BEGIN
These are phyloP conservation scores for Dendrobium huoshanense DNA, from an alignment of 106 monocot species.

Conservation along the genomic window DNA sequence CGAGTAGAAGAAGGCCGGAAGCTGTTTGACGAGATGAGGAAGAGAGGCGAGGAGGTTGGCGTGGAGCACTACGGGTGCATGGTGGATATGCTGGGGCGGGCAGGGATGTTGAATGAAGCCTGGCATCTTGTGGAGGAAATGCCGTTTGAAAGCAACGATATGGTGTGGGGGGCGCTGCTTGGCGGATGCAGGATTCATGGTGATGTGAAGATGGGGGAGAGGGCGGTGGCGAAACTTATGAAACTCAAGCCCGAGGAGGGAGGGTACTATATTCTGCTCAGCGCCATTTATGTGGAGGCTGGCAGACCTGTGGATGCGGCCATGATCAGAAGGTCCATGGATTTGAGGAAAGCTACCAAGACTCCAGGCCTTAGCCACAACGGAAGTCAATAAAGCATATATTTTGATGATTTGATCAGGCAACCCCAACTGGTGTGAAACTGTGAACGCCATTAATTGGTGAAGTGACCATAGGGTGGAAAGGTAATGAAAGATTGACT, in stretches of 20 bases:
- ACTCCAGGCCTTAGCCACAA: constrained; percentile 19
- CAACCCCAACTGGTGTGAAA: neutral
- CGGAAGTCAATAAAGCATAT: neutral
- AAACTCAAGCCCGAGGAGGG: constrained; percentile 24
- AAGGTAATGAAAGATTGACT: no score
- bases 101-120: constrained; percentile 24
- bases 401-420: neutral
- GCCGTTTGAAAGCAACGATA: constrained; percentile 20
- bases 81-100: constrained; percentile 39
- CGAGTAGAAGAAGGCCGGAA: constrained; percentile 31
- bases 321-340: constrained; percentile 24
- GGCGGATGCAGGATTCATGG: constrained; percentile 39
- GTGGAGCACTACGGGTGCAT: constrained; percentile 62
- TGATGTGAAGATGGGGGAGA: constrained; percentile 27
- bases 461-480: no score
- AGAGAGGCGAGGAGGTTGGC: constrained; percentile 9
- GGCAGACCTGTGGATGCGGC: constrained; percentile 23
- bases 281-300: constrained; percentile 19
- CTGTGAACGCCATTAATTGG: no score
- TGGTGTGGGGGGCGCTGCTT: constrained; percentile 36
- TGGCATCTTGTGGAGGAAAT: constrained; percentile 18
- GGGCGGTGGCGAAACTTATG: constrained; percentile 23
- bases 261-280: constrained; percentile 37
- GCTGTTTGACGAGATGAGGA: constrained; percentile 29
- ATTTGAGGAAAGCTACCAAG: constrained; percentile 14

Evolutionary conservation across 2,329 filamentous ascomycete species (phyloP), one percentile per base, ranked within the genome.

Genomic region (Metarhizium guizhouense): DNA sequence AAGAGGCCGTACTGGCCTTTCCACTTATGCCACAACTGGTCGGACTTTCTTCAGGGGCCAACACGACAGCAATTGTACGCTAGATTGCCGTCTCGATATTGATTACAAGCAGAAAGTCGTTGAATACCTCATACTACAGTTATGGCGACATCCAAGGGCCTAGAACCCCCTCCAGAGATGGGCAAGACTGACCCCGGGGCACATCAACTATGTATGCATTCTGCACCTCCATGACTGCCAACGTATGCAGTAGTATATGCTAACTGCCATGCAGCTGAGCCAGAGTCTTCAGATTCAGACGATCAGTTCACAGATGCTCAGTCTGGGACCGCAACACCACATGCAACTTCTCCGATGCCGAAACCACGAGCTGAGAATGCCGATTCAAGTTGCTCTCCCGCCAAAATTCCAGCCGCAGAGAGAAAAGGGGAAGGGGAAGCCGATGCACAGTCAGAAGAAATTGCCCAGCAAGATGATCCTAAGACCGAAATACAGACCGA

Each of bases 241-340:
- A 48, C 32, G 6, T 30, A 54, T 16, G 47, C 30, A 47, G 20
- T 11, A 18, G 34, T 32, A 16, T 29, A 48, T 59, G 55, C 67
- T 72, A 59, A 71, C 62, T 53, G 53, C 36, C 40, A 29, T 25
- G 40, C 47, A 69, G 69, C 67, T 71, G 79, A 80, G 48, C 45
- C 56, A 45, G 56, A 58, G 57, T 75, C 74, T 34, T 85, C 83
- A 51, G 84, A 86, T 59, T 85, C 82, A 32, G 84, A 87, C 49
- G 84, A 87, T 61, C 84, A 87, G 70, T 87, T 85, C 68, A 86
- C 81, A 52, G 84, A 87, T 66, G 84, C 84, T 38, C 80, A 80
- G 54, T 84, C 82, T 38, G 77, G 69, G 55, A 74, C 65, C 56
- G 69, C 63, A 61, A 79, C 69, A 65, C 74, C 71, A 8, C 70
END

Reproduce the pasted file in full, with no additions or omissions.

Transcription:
These are phyloP conservation scores for Dendrobium huoshanense DNA, from an alignment of 106 monocot species.

Conservation along the genomic window DNA sequence CGAGTAGAAGAAGGCCGGAAGCTGTTTGACGAGATGAGGAAGAGAGGCGAGGAGGTTGGCGTGGAGCACTACGGGTGCATGGTGGATATGCTGGGGCGGGCAGGGATGTTGAATGAAGCCTGGCATCTTGTGGAGGAAATGCCGTTTGAAAGCAACGATATGGTGTGGGGGGCGCTGCTTGGCGGATGCAGGATTCATGGTGATGTGAAGATGGGGGAGAGGGCGGTGGCGAAACTTATGAAACTCAAGCCCGAGGAGGGAGGGTACTATATTCTGCTCAGCGCCATTTATGTGGAGGCTGGCAGACCTGTGGATGCGGCCATGATCAGAAGGTCCATGGATTTGAGGAAAGCTACCAAGACTCCAGGCCTTAGCCACAACGGAAGTCAATAAAGCATATATTTTGATGATTTGATCAGGCAACCCCAACTGGTGTGAAACTGTGAACGCCATTAATTGGTGAAGTGACCATAGGGTGGAAAGGTAATGAAAGATTGACT, in stretches of 20 bases:
- ACTCCAGGCCTTAGCCACAA: constrained; percentile 19
- CAACCCCAACTGGTGTGAAA: neutral
- CGGAAGTCAATAAAGCATAT: neutral
- AAACTCAAGCCCGAGGAGGG: constrained; percentile 24
- AAGGTAATGAAAGATTGACT: no score
- bases 101-120: constrained; percentile 24
- bases 401-420: neutral
- GCCGTTTGAAAGCAACGATA: constrained; percentile 20
- bases 81-100: constrained; percentile 39
- CGAGTAGAAGAAGGCCGGAA: constrained; percentile 31
- bases 321-340: constrained; percentile 24
- GGCGGATGCAGGATTCATGG: constrained; percentile 39
- GTGGAGCACTACGGGTGCAT: constrained; percentile 62
- TGATGTGAAGATGGGGGAGA: constrained; percentile 27
- bases 461-480: no score
- AGAGAGGCGAGGAGGTTGGC: constrained; percentile 9
- GGCAGACCTGTGGATGCGGC: constrained; percentile 23
- bases 281-300: constrained; percentile 19
- CTGTGAACGCCATTAATTGG: no score
- TGGTGTGGGGGGCGCTGCTT: constrained; percentile 36
- TGGCATCTTGTGGAGGAAAT: constrained; percentile 18
- GGGCGGTGGCGAAACTTATG: constrained; percentile 23
- bases 261-280: constrained; percentile 37
- GCTGTTTGACGAGATGAGGA: constrained; percentile 29
- ATTTGAGGAAAGCTACCAAG: constrained; percentile 14

Evolutionary conservation across 2,329 filamentous ascomycete species (phyloP), one percentile per base, ranked within the genome.

Genomic region (Metarhizium guizhouense): DNA sequence AAGAGGCCGTACTGGCCTTTCCACTTATGCCACAACTGGTCGGACTTTCTTCAGGGGCCAACACGACAGCAATTGTACGCTAGATTGCCGTCTCGATATTGATTACAAGCAGAAAGTCGTTGAATACCTCATACTACAGTTATGGCGACATCCAAGGGCCTAGAACCCCCTCCAGAGATGGGCAAGACTGACCCCGGGGCACATCAACTATGTATGCATTCTGCACCTCCATGACTGCCAACGTATGCAGTAGTATATGCTAACTGCCATGCAGCTGAGCCAGAGTCTTCAGATTCAGACGATCAGTTCACAGATGCTCAGTCTGGGACCGCAACACCACATGCAACTTCTCCGATGCCGAAACCACGAGCTGAGAATGCCGATTCAAGTTGCTCTCCCGCCAAAATTCCAGCCGCAGAGAGAAAAGGGGAAGGGGAAGCCGATGCACAGTCAGAAGAAATTGCCCAGCAAGATGATCCTAAGACCGAAATACAGACCGA

Each of bases 241-340:
- A 48, C 32, G 6, T 30, A 54, T 16, G 47, C 30, A 47, G 20
- T 11, A 18, G 34, T 32, A 16, T 29, A 48, T 59, G 55, C 67
- T 72, A 59, A 71, C 62, T 53, G 53, C 36, C 40, A 29, T 25
- G 40, C 47, A 69, G 69, C 67, T 71, G 79, A 80, G 48, C 45
- C 56, A 45, G 56, A 58, G 57, T 75, C 74, T 34, T 85, C 83
- A 51, G 84, A 86, T 59, T 85, C 82, A 32, G 84, A 87, C 49
- G 84, A 87, T 61, C 84, A 87, G 70, T 87, T 85, C 68, A 86
- C 81, A 52, G 84, A 87, T 66, G 84, C 84, T 38, C 80, A 80
- G 54, T 84, C 82, T 38, G 77, G 69, G 55, A 74, C 65, C 56
- G 69, C 63, A 61, A 79, C 69, A 65, C 74, C 71, A 8, C 70